It has also increased its portion of Band D council tax bills by almost £5 for the year.
Labour leader Peter Lamb told a meeting of the full council last Wednesday (February 24) that it was clear as 2020 progressed that the new budget would ‘require substantial cuts’.
Those cuts have amounted to £2.4m, most of which will be made through back office savings. But more than £800,000 will be found by cutting services.
They include a £120,000 reduction in grants to community groups and the voluntary sector, saving £26,000 by closing the town’s five superloos, and saving £61,000 by closing two adventure playgrounds.
Mr Lamb said: “These are the first substantial cuts the council has had to make in a number of years now.
“The reality is that while the vast majority of the council’s money to pay for services is coming from three sources, those sources have all been hit hard this year.
“Retaining business rates, council tax and income generated locally has been hit particularly hard because our economy has been hit harder than almost any other.”
As well as having to endure the same crippling of the high street as any other town, Crawley’s dependence on Gatwick Airport has seen the town’s economy take a massive hit during the pandemic.
Mr Lamb explained that the closure of shops and businesses had led to a drop in business rates collected by the council.
On top of this, a rise in unemployment meant more people qualified for council tax benefits, so fewer were actually paying council tax to fund local services.
Other services, such as leisure contracts, have not only failed to make money but have lost money.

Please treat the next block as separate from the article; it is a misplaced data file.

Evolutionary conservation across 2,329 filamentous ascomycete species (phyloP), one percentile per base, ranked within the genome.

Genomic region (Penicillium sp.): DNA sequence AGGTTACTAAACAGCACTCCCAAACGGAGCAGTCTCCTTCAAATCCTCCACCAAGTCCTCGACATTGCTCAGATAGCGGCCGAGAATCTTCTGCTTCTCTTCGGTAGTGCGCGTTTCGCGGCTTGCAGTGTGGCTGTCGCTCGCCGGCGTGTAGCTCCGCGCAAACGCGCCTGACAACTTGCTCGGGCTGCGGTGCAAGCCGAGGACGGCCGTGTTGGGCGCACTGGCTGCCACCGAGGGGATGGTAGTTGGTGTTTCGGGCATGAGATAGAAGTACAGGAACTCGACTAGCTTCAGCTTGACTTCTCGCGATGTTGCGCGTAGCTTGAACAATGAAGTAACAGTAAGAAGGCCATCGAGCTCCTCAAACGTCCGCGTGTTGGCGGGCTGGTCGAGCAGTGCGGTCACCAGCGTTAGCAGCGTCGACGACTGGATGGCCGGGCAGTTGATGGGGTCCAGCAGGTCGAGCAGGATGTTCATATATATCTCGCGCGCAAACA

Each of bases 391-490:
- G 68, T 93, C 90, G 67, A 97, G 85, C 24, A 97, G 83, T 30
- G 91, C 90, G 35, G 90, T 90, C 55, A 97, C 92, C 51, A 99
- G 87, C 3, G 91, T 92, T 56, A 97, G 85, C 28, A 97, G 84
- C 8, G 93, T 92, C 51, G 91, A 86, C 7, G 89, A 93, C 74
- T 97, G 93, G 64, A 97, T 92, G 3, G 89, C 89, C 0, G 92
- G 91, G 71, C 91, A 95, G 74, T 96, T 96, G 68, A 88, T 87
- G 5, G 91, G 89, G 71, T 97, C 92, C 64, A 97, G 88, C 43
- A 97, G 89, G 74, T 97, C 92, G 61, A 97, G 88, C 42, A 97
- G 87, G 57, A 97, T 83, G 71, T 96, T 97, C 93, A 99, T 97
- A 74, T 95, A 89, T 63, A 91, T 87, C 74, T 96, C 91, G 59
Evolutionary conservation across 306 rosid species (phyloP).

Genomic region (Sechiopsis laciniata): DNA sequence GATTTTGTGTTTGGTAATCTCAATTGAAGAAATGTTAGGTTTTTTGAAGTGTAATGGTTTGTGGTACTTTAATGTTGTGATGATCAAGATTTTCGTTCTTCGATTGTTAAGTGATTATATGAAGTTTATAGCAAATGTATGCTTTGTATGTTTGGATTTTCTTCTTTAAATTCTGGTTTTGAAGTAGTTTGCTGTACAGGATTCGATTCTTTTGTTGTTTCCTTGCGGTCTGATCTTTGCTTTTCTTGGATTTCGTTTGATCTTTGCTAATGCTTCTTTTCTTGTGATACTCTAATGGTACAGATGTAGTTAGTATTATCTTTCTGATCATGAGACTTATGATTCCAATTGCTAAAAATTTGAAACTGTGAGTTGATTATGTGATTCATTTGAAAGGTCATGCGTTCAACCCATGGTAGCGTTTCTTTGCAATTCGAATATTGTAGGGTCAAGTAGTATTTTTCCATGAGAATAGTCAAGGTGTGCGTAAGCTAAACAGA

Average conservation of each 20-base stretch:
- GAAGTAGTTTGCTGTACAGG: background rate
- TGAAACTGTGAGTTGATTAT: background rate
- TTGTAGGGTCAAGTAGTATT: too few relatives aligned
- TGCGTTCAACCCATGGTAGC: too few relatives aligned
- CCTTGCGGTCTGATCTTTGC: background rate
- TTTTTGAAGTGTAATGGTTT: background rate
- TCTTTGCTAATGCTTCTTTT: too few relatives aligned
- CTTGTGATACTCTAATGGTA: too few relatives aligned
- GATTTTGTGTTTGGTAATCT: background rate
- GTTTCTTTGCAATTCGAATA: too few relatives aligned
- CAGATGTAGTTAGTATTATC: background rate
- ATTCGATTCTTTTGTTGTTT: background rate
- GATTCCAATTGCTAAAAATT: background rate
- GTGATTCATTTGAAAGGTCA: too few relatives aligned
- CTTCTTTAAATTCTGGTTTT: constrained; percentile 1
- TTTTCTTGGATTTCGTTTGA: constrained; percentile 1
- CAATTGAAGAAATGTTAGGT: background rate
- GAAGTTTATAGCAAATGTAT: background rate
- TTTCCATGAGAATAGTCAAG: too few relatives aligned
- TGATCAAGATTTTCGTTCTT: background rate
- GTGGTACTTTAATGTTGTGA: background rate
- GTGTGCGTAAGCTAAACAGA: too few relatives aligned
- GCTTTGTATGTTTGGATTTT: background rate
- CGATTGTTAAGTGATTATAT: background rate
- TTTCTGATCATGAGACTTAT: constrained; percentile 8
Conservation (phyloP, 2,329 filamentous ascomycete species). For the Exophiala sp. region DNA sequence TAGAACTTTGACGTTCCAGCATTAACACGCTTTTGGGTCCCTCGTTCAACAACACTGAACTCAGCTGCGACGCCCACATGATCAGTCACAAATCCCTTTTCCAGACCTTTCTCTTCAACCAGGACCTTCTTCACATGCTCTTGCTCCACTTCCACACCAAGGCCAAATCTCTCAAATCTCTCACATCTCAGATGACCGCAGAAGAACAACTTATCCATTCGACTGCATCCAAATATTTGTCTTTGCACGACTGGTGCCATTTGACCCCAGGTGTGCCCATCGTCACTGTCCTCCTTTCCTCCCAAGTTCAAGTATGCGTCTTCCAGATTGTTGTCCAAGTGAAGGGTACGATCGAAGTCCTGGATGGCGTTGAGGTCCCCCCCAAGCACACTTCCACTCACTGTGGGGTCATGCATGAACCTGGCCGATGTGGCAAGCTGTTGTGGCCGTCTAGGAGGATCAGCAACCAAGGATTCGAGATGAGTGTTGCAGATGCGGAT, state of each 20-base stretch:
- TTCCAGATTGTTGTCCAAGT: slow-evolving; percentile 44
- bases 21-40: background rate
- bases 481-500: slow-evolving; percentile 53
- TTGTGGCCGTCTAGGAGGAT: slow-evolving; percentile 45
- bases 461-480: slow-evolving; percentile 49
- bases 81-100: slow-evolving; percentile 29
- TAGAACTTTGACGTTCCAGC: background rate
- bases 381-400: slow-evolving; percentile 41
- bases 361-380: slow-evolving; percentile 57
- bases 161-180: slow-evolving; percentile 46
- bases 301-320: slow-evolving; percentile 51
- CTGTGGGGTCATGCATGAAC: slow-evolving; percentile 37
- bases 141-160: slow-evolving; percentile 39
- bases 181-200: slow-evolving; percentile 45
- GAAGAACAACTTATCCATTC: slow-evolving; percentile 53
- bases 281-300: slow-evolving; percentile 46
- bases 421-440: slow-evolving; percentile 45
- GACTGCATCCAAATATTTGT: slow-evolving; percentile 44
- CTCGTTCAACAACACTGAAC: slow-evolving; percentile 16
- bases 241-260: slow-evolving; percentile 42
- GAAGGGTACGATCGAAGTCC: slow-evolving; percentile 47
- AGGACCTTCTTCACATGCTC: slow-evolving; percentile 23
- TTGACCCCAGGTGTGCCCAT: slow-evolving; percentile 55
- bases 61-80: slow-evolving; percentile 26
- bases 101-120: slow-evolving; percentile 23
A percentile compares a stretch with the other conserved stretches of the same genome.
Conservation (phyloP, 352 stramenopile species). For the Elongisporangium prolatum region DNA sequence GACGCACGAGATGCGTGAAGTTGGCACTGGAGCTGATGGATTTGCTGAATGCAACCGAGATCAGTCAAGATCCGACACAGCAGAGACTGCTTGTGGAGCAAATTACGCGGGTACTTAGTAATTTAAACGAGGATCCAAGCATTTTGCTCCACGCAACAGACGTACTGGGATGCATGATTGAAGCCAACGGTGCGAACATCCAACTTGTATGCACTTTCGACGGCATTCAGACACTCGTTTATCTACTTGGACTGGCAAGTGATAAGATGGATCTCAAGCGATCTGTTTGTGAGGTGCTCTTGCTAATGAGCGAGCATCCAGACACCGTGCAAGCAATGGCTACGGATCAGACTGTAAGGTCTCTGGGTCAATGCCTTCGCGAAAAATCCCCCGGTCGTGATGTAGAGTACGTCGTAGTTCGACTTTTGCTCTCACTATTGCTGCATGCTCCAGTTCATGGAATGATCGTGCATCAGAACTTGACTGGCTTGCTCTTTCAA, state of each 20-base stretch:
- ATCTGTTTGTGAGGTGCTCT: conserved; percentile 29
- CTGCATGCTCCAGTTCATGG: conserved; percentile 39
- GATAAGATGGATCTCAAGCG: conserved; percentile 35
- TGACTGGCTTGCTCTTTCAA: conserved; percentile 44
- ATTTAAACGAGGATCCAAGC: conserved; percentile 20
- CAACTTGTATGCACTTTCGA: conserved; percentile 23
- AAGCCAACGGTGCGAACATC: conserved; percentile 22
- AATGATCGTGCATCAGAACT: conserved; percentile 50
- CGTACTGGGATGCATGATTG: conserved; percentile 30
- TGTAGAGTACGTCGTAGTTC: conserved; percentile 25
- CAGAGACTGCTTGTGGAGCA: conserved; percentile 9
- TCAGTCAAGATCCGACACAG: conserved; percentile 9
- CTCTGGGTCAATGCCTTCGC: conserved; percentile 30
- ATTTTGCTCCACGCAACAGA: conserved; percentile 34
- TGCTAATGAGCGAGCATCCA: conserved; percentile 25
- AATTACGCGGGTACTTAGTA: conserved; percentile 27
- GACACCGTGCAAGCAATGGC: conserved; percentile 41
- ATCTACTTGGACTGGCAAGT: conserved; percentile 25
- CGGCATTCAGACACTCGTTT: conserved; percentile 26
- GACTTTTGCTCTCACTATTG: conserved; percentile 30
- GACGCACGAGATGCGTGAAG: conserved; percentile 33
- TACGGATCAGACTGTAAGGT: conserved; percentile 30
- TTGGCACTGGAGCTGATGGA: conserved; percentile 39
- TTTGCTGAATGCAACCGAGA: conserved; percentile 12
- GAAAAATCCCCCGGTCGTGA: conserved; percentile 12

He added: “While the last of these three things may well recover quickly once the restrictions have ended, the reality is that business rates and our council tax base will only return when Crawley’s economy has reached its previous levels.”
Labour and the Conservatives have been working together during much of the past year, including on the preparation of the budget.
Tory group leader Duncan Crow said: “Hopefully going forward, the council’s income will pick up as society opens up and we will be able to generate income once again.
“We know we’re still in very tough times but there are reasons for optimism and we should be in a much better place as the financial year progresses.
“I’m looking forward to this year getting better, not only for Crawley of course and for the country, but for the council as well – because when the council can do better and can provide more services, I’d like to think the town does better as well.”
The council tax rise will see Band D bills increase by £4.95 to £213.84 from April.
On Band C homes, the rise will be £4.40 a year, taking the bill to £190.08.
Mr Lamb stressed that it was not ‘all doom and gloom’.
The council will still invest ‘heavily’ in new council housing and £77m will go towards capital improvements.
The budget also allows for £826,300 to be taken from reserves to increase the amount available to buy temporary accommodation for the homeless.
That budget currently stands at £273,700, which would not be enough to buy the necessary properties once they hit the market.
Mr Lamb said: “This budget puts the council on a sound financial footing for the next year and, while things are very tough right now, I fully believe that Crawley and its council have far better times ahead.”